FIG. 1 illustrates, in a simplified manner, a preferred configuration of the location and placement apparatus in accordance with the present invention for use in a passive alignment system. When used for aligning and placing optoelectric components such as, for example, semiconductor laser chips, it is important know the location of the lasing gap. This can be accomplished by energizing the laser and, with an appropriate viewing apparatus such as an infrared camera, locating the lasing gap while viewing another portion of the laser chip with another viewing apparatus so that the lasing gap can be correlated to a reference feature on the laser chip. FIG. 2 illustrates a laser firing station 90 in accordance with a preferred embodiment of the present invention. A semiconductor laser chip 130 is positioned at a laser firing station 90. The laser chip 130 is held on a novel transparent tool element 106. At least a portion of tool element 106 is transparent to light.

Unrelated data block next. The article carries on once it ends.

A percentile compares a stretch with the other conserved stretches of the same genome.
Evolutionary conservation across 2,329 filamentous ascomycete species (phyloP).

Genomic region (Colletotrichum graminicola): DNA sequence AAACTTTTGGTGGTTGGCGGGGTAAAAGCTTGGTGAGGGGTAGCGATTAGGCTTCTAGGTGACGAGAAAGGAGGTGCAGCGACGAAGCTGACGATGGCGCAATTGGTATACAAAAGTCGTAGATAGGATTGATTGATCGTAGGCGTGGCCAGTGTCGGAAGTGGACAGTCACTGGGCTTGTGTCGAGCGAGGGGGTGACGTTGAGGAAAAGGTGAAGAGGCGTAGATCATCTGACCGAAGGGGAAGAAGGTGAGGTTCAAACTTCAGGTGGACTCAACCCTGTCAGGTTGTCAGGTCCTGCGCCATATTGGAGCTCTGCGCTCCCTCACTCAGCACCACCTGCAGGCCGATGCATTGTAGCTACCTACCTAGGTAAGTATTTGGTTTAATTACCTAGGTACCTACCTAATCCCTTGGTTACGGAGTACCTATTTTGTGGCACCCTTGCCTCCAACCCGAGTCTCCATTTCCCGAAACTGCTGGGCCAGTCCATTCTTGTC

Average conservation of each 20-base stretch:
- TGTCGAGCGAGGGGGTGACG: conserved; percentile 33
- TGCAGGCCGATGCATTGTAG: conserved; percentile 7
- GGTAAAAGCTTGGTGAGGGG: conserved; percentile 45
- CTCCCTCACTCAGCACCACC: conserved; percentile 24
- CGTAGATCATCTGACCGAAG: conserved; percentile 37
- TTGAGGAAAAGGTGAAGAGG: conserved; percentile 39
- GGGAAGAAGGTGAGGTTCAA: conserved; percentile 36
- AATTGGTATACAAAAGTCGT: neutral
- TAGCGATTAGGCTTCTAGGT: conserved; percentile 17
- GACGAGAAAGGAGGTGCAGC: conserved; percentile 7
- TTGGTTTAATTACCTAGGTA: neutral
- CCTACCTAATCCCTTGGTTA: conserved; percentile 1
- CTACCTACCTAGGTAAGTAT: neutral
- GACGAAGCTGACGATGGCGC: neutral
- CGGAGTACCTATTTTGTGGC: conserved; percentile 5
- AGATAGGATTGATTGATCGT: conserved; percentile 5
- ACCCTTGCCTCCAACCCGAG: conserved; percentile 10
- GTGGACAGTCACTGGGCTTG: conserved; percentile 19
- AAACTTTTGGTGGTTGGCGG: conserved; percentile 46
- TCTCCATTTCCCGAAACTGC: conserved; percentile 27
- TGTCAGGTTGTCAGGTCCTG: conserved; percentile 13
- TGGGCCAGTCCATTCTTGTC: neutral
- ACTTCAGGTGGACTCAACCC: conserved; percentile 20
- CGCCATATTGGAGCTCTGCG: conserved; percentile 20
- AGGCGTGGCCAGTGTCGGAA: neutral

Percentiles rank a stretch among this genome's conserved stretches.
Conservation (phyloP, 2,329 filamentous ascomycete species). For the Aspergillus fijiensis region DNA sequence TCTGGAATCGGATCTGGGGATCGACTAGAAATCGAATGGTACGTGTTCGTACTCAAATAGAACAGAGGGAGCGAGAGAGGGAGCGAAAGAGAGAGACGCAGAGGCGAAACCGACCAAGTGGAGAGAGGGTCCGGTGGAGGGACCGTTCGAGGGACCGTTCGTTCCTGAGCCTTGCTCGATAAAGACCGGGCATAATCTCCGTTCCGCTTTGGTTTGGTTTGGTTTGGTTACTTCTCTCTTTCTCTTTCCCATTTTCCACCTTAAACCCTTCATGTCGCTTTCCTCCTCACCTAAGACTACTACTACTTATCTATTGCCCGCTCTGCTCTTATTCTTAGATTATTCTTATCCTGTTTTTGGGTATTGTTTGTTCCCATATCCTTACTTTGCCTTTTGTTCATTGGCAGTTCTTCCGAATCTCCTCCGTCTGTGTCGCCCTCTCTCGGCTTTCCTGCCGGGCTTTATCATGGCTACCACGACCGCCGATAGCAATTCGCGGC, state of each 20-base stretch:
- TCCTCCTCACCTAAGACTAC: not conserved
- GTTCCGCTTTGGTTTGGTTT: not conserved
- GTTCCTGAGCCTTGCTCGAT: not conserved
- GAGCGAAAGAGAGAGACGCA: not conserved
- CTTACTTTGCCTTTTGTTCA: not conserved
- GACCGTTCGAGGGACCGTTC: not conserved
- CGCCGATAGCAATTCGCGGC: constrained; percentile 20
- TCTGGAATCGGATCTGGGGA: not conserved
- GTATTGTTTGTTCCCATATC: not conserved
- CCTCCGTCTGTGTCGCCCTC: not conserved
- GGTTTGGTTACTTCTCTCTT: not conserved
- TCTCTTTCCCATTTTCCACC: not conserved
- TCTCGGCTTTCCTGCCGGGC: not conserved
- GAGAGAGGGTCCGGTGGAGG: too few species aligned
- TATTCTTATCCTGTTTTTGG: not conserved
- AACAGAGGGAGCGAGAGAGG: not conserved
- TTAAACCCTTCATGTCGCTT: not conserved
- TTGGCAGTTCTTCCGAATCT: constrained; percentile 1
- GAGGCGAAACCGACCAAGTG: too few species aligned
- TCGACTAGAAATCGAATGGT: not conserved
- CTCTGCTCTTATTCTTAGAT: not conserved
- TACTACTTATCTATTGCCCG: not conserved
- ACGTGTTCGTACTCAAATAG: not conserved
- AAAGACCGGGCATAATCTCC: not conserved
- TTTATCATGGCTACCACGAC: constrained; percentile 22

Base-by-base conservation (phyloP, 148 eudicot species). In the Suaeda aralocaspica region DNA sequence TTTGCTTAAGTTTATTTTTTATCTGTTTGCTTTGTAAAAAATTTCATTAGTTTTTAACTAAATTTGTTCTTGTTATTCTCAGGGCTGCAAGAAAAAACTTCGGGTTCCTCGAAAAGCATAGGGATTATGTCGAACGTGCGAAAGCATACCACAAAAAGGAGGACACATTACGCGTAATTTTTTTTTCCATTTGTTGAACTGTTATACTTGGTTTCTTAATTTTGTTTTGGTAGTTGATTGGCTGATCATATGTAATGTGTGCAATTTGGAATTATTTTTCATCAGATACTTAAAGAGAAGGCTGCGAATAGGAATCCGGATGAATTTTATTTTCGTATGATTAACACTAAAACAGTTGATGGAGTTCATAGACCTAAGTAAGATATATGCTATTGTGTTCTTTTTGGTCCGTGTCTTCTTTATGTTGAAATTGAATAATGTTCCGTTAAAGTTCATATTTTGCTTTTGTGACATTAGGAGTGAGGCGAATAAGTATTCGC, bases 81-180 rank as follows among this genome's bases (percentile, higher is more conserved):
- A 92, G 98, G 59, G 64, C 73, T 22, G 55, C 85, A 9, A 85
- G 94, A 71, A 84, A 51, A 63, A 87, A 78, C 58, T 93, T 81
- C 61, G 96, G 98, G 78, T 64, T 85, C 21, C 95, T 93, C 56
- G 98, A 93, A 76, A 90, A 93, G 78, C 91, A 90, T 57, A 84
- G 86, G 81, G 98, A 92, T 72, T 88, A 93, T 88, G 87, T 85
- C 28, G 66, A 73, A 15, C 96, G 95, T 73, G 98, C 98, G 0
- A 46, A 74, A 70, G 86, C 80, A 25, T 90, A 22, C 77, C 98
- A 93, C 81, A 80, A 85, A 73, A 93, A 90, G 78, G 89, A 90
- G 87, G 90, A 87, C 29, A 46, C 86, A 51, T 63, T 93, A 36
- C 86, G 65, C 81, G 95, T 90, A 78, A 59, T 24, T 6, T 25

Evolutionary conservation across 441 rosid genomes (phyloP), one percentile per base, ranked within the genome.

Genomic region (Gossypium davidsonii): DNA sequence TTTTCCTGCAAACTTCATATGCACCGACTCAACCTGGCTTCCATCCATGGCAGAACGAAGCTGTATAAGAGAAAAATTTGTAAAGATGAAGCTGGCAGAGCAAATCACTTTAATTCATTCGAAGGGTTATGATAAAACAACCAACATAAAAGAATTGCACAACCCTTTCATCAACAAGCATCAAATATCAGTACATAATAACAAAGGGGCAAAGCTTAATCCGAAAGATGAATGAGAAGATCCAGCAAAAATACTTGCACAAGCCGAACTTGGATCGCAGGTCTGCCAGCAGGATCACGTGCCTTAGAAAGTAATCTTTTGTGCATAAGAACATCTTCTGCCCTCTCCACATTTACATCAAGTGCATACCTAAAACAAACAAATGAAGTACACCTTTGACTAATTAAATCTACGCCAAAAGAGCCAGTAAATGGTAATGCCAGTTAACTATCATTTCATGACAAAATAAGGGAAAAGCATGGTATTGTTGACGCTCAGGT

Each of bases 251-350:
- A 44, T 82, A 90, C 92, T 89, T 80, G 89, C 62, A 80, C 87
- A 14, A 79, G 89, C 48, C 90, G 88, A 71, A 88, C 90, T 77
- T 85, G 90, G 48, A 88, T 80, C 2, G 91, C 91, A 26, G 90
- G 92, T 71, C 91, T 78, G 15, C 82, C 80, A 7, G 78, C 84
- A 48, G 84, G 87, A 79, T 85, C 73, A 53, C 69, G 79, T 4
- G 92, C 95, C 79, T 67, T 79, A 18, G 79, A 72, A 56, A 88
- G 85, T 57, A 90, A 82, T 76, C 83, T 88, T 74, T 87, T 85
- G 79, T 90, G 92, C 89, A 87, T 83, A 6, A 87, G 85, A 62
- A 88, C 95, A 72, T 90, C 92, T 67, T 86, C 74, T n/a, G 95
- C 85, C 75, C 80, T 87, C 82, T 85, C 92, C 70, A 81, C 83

In this embodiment, tool element 106 is a flat glass plate. A conductive portion is provided on the tool element 106 to facilitate energizing of the semiconductor laser chip 130. This conductive portion is preferably formed of a layer of Indium Tin Oxide (ITO) 120 as shown in FIG. 2A. ITO 120 is a particularly preferred material because, in addition to being electrically conductive, it is transparent to visible light. The use of the ITO 120 as the second electric contact dispenses with the need for a second probe on the laser chip 130 which would occlude the visible image of the chip 130. As shown herein, the top portion of the tool element 106 is metallized with a layer of ITO 120. A visible camera 110 looks through the ITO 120 layered tool element 106 to the laser chip 130 in order to identify some feature on the laser chip 130. This is preferred because the edges of the laser chip 130 are very sensitive to the lighting changes and are prone to chipping. The laser child 130 is energized using the ITO 120 surface metallization with a probe 102 which provides a second contact for firing the laser chip 130. Referring to FIG. 3, infrared camera 116, with its infrared optical system 118, provides a high magnification image of the lasing facet of the chip 130, taking an image of the laser spot being illuminated on the laser chip 130. This high magnification image allows location of the gap to better than 1 micron. The visible light camera 110, using the optic system 108, takes an upward looking image of the laser chip 130 through the ITO metallized base to determine a reference feature on the laser chip 130 as a reference point.